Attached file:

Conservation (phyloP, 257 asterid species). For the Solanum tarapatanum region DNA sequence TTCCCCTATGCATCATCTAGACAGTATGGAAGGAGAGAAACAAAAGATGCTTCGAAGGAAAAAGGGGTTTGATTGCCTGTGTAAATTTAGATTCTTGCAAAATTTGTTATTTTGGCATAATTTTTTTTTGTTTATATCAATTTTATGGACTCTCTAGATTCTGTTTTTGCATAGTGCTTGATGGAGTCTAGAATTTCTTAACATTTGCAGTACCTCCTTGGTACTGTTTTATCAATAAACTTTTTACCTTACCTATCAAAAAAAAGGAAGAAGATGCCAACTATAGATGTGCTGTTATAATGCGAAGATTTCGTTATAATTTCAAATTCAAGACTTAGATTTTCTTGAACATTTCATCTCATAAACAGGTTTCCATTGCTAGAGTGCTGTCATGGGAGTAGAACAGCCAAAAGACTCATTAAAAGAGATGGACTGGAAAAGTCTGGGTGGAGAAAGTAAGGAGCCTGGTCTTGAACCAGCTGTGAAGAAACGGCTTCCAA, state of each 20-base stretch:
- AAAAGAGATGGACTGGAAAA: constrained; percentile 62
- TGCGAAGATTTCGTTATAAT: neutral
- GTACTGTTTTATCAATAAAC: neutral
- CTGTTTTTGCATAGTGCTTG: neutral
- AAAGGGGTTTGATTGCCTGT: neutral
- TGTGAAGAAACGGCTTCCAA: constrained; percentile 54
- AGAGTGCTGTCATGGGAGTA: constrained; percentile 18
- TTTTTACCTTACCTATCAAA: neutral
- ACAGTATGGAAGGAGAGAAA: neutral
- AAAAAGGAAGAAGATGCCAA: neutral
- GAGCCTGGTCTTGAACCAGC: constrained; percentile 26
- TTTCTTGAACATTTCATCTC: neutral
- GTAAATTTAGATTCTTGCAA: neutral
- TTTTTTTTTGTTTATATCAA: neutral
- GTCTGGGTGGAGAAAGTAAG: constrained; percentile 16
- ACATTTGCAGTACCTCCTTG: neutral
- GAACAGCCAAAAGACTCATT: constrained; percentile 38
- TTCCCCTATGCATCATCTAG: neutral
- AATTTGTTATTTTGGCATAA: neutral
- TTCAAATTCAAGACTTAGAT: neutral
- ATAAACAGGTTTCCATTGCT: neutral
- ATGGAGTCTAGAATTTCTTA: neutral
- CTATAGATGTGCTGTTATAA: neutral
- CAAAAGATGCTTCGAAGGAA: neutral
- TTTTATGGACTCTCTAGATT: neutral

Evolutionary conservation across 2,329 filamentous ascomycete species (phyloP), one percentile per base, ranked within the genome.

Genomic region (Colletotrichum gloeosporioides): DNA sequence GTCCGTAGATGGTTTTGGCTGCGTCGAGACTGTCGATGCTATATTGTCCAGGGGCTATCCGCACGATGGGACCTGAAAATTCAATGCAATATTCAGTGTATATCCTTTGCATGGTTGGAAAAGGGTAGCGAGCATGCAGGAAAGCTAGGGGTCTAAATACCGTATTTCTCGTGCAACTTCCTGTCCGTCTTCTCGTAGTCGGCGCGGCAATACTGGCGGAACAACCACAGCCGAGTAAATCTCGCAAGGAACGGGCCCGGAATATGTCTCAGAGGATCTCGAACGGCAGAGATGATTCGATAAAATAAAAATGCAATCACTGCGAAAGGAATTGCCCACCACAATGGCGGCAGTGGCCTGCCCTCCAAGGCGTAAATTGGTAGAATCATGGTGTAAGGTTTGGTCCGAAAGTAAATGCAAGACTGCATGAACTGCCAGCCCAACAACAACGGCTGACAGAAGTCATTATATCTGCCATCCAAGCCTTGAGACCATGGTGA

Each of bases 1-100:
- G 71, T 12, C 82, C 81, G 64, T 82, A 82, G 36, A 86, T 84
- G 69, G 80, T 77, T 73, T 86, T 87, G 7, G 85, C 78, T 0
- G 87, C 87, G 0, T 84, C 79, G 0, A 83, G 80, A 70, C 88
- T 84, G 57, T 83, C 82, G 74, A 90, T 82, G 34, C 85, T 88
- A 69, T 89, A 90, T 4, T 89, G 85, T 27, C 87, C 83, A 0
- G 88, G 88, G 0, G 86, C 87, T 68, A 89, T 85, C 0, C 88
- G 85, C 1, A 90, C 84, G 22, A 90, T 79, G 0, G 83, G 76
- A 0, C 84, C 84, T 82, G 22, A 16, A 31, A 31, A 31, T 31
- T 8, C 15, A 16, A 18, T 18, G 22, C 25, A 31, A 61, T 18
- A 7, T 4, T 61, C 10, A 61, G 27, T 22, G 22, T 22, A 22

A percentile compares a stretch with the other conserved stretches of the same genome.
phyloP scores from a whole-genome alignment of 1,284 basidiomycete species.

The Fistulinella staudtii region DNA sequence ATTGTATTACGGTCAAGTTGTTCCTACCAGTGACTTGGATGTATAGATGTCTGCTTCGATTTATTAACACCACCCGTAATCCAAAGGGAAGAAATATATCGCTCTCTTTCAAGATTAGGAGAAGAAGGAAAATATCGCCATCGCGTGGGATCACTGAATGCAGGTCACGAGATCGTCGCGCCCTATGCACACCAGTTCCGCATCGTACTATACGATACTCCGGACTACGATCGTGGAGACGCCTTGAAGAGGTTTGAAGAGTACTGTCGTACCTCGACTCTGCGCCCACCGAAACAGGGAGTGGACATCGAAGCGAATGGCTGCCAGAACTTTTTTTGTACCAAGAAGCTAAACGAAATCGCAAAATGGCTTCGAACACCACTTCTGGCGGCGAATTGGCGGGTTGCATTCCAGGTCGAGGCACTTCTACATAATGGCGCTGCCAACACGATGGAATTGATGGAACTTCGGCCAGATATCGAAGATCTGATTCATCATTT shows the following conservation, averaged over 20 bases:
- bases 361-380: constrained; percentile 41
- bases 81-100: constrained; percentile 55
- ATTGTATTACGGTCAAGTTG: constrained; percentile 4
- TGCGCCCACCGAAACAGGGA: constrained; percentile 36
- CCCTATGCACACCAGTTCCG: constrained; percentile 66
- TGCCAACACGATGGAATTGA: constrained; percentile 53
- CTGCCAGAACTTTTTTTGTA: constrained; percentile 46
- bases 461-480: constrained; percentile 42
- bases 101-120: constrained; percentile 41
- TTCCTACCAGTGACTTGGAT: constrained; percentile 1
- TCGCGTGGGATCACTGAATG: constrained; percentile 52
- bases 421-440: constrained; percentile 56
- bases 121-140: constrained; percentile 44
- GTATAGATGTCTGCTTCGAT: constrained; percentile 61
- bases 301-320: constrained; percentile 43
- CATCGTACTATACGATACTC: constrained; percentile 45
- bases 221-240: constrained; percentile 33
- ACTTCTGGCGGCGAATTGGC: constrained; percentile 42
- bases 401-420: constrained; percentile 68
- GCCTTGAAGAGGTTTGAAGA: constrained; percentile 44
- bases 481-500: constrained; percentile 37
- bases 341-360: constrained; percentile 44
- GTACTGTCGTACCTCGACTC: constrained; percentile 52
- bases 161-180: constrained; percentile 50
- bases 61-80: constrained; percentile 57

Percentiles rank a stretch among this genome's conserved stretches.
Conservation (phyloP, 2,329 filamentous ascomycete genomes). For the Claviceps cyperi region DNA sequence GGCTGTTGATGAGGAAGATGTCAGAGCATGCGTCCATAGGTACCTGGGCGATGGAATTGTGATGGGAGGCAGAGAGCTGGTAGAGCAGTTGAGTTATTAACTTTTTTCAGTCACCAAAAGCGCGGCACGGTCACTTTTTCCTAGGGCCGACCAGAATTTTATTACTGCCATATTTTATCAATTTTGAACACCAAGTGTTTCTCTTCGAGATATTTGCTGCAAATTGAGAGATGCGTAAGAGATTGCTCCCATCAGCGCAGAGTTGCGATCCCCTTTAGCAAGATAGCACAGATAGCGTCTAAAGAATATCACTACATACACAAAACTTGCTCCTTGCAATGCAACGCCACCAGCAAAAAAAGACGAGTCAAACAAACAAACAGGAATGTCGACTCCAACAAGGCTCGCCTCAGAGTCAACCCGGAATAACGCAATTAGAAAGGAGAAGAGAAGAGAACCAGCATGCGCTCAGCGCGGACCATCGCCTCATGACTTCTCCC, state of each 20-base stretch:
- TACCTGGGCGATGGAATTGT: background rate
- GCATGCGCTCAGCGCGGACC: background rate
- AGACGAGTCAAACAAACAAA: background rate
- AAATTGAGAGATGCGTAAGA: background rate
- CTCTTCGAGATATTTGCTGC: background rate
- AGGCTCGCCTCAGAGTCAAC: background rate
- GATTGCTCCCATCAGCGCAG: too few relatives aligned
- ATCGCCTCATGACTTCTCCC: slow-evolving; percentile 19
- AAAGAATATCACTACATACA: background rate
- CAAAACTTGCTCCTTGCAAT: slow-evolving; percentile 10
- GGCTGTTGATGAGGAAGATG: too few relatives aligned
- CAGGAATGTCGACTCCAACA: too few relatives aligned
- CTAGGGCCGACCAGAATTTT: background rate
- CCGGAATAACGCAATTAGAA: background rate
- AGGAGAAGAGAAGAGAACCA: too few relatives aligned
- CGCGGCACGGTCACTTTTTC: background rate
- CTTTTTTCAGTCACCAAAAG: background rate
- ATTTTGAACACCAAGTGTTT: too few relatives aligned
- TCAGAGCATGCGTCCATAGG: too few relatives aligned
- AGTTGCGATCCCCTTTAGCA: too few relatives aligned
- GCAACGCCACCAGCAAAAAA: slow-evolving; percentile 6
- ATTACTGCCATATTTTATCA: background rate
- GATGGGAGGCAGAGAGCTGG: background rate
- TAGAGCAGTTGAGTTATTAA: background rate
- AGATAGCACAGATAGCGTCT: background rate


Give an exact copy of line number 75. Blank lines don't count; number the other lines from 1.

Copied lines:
- AGGCTCGCCTCAGAGTCAAC: background rate